My thinking is we bring back precincts it would reduce the amount of patrol area an officer has to cover and also restore alot of the intimacy with the neighborhoods they're patrolling

2. Training, training, training!!! This is a huge issue with me as I value proper training. From what I was told, rookie cops in Buffalo are typically unleashed within the city without proper oversight and supervision from a Field Training Officer (FTO), Senior officers who are tasked to "break in" probationers. Seems nobody wants the job as they see it as a "step down" in their status. End result is what we are seeing with police misconduct, conduct unbecoming, and excessive use of force. This can be an easy fix. For any officer desiring to move up into command ranks (Sergeant or greater), make it mandatory that they spend at least two to three years as a Field Training Officer first!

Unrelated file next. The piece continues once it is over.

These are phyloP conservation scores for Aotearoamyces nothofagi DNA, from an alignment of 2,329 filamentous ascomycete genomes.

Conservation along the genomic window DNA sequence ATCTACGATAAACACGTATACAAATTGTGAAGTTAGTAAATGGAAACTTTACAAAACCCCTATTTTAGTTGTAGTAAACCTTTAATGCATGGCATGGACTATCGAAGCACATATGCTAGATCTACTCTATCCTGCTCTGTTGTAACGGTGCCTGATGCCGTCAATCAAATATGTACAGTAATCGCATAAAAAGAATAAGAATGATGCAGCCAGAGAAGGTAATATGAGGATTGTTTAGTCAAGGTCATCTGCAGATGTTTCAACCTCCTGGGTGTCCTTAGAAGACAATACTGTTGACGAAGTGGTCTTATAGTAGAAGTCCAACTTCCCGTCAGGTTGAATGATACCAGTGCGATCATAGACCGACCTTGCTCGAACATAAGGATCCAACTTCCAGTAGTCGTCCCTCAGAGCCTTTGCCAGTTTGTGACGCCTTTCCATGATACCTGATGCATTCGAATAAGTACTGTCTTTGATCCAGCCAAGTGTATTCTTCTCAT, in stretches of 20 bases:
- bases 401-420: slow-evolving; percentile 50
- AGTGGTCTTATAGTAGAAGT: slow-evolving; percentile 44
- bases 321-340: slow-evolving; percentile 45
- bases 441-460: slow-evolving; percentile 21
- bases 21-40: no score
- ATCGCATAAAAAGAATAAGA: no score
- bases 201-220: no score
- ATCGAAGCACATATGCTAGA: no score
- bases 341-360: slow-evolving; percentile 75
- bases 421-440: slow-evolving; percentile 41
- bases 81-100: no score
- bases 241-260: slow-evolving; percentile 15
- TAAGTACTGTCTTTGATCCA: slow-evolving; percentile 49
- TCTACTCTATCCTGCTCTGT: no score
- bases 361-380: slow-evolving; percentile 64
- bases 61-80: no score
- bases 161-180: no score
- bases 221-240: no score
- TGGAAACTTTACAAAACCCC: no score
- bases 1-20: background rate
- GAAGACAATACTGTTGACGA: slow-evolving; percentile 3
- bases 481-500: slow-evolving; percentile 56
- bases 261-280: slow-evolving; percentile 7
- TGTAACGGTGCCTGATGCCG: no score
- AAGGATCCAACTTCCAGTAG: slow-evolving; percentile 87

Two simple solutions that I think can resolve 85-90% of the issues in my PD.
Any other ideas?
I'm good with expanding training. I'd think an apprentice program would help. New cops patrol with body cams, radios, but no guns. If there is a situation they don't think they can handle they call for either a mental health agent or an armed (and senior) cop. Both would be on call, ready to go and just minutes away.
If you're old enough to watch the Jack Webb series "Adam-12", you had Pete Malloy, who was a senior officer then promoted to FTO and his rookie Jim Reed. Both were armed, but Malloy knew how to train Reed right. Don't disarm the probationer, but the FTO needs wide discretion in order to train the probie right.